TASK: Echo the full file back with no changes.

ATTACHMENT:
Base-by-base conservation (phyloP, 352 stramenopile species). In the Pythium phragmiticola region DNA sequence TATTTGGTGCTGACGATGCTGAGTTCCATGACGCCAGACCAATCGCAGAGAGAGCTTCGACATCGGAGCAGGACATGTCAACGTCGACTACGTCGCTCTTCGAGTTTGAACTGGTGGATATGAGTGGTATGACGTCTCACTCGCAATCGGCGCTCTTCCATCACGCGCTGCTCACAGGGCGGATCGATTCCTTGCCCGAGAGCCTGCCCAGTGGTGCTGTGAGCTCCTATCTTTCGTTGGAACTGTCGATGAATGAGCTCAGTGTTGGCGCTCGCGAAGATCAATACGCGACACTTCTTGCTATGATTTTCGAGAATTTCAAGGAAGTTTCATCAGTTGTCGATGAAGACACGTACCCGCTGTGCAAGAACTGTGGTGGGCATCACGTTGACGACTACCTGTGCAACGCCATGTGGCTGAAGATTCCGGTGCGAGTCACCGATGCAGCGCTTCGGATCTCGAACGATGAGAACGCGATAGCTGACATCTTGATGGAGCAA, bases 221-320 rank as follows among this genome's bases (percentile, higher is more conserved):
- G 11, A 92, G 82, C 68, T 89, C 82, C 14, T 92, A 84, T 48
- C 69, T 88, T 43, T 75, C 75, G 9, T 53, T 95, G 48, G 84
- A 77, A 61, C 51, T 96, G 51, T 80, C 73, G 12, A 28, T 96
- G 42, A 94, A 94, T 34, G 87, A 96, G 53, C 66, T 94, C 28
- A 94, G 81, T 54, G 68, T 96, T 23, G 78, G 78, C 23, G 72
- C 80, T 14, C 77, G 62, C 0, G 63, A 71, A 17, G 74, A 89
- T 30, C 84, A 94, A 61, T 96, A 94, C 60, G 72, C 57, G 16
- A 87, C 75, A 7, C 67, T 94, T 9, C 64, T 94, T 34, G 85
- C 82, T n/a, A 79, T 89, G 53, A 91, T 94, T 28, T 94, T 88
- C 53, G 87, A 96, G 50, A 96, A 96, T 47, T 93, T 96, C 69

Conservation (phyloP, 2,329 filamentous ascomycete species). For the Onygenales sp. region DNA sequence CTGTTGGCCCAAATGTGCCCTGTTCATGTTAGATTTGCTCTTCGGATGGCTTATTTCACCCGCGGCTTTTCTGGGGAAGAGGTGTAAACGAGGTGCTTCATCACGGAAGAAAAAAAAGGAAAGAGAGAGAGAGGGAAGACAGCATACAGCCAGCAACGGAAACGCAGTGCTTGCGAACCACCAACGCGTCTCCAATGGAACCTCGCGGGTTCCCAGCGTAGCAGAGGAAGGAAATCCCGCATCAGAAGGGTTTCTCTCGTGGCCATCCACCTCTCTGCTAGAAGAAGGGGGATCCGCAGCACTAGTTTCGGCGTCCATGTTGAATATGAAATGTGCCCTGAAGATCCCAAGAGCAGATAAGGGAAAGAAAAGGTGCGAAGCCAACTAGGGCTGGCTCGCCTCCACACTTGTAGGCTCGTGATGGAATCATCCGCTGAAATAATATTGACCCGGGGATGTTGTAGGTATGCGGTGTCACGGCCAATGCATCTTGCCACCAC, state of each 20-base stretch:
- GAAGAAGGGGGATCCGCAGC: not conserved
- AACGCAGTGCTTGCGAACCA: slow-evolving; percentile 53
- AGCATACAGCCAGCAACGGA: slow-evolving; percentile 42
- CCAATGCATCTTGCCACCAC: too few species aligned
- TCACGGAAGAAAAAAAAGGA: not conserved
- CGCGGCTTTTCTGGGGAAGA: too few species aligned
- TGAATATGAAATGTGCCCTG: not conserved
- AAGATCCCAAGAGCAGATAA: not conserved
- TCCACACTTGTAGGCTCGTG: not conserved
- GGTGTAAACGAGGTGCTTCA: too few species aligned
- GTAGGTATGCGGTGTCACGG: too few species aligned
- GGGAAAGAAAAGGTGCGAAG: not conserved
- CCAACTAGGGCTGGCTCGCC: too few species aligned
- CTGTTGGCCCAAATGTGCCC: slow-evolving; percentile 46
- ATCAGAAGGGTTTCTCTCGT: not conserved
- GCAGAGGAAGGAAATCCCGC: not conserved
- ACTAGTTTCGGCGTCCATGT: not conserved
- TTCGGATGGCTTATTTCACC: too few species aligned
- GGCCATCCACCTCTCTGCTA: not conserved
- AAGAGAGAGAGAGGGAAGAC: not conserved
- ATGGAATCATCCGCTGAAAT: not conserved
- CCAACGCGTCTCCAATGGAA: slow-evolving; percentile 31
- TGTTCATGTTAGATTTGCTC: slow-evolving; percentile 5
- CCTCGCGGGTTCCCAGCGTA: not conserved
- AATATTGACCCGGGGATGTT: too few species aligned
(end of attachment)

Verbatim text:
Base-by-base conservation (phyloP, 352 stramenopile species). In the Pythium phragmiticola region DNA sequence TATTTGGTGCTGACGATGCTGAGTTCCATGACGCCAGACCAATCGCAGAGAGAGCTTCGACATCGGAGCAGGACATGTCAACGTCGACTACGTCGCTCTTCGAGTTTGAACTGGTGGATATGAGTGGTATGACGTCTCACTCGCAATCGGCGCTCTTCCATCACGCGCTGCTCACAGGGCGGATCGATTCCTTGCCCGAGAGCCTGCCCAGTGGTGCTGTGAGCTCCTATCTTTCGTTGGAACTGTCGATGAATGAGCTCAGTGTTGGCGCTCGCGAAGATCAATACGCGACACTTCTTGCTATGATTTTCGAGAATTTCAAGGAAGTTTCATCAGTTGTCGATGAAGACACGTACCCGCTGTGCAAGAACTGTGGTGGGCATCACGTTGACGACTACCTGTGCAACGCCATGTGGCTGAAGATTCCGGTGCGAGTCACCGATGCAGCGCTTCGGATCTCGAACGATGAGAACGCGATAGCTGACATCTTGATGGAGCAA, bases 221-320 rank as follows among this genome's bases (percentile, higher is more conserved):
- G 11, A 92, G 82, C 68, T 89, C 82, C 14, T 92, A 84, T 48
- C 69, T 88, T 43, T 75, C 75, G 9, T 53, T 95, G 48, G 84
- A 77, A 61, C 51, T 96, G 51, T 80, C 73, G 12, A 28, T 96
- G 42, A 94, A 94, T 34, G 87, A 96, G 53, C 66, T 94, C 28
- A 94, G 81, T 54, G 68, T 96, T 23, G 78, G 78, C 23, G 72
- C 80, T 14, C 77, G 62, C 0, G 63, A 71, A 17, G 74, A 89
- T 30, C 84, A 94, A 61, T 96, A 94, C 60, G 72, C 57, G 16
- A 87, C 75, A 7, C 67, T 94, T 9, C 64, T 94, T 34, G 85
- C 82, T n/a, A 79, T 89, G 53, A 91, T 94, T 28, T 94, T 88
- C 53, G 87, A 96, G 50, A 96, A 96, T 47, T 93, T 96, C 69

Conservation (phyloP, 2,329 filamentous ascomycete species). For the Onygenales sp. region DNA sequence CTGTTGGCCCAAATGTGCCCTGTTCATGTTAGATTTGCTCTTCGGATGGCTTATTTCACCCGCGGCTTTTCTGGGGAAGAGGTGTAAACGAGGTGCTTCATCACGGAAGAAAAAAAAGGAAAGAGAGAGAGAGGGAAGACAGCATACAGCCAGCAACGGAAACGCAGTGCTTGCGAACCACCAACGCGTCTCCAATGGAACCTCGCGGGTTCCCAGCGTAGCAGAGGAAGGAAATCCCGCATCAGAAGGGTTTCTCTCGTGGCCATCCACCTCTCTGCTAGAAGAAGGGGGATCCGCAGCACTAGTTTCGGCGTCCATGTTGAATATGAAATGTGCCCTGAAGATCCCAAGAGCAGATAAGGGAAAGAAAAGGTGCGAAGCCAACTAGGGCTGGCTCGCCTCCACACTTGTAGGCTCGTGATGGAATCATCCGCTGAAATAATATTGACCCGGGGATGTTGTAGGTATGCGGTGTCACGGCCAATGCATCTTGCCACCAC, state of each 20-base stretch:
- GAAGAAGGGGGATCCGCAGC: not conserved
- AACGCAGTGCTTGCGAACCA: slow-evolving; percentile 53
- AGCATACAGCCAGCAACGGA: slow-evolving; percentile 42
- CCAATGCATCTTGCCACCAC: too few species aligned
- TCACGGAAGAAAAAAAAGGA: not conserved
- CGCGGCTTTTCTGGGGAAGA: too few species aligned
- TGAATATGAAATGTGCCCTG: not conserved
- AAGATCCCAAGAGCAGATAA: not conserved
- TCCACACTTGTAGGCTCGTG: not conserved
- GGTGTAAACGAGGTGCTTCA: too few species aligned
- GTAGGTATGCGGTGTCACGG: too few species aligned
- GGGAAAGAAAAGGTGCGAAG: not conserved
- CCAACTAGGGCTGGCTCGCC: too few species aligned
- CTGTTGGCCCAAATGTGCCC: slow-evolving; percentile 46
- ATCAGAAGGGTTTCTCTCGT: not conserved
- GCAGAGGAAGGAAATCCCGC: not conserved
- ACTAGTTTCGGCGTCCATGT: not conserved
- TTCGGATGGCTTATTTCACC: too few species aligned
- GGCCATCCACCTCTCTGCTA: not conserved
- AAGAGAGAGAGAGGGAAGAC: not conserved
- ATGGAATCATCCGCTGAAAT: not conserved
- CCAACGCGTCTCCAATGGAA: slow-evolving; percentile 31
- TGTTCATGTTAGATTTGCTC: slow-evolving; percentile 5
- CCTCGCGGGTTCCCAGCGTA: not conserved
- AATATTGACCCGGGGATGTT: too few species aligned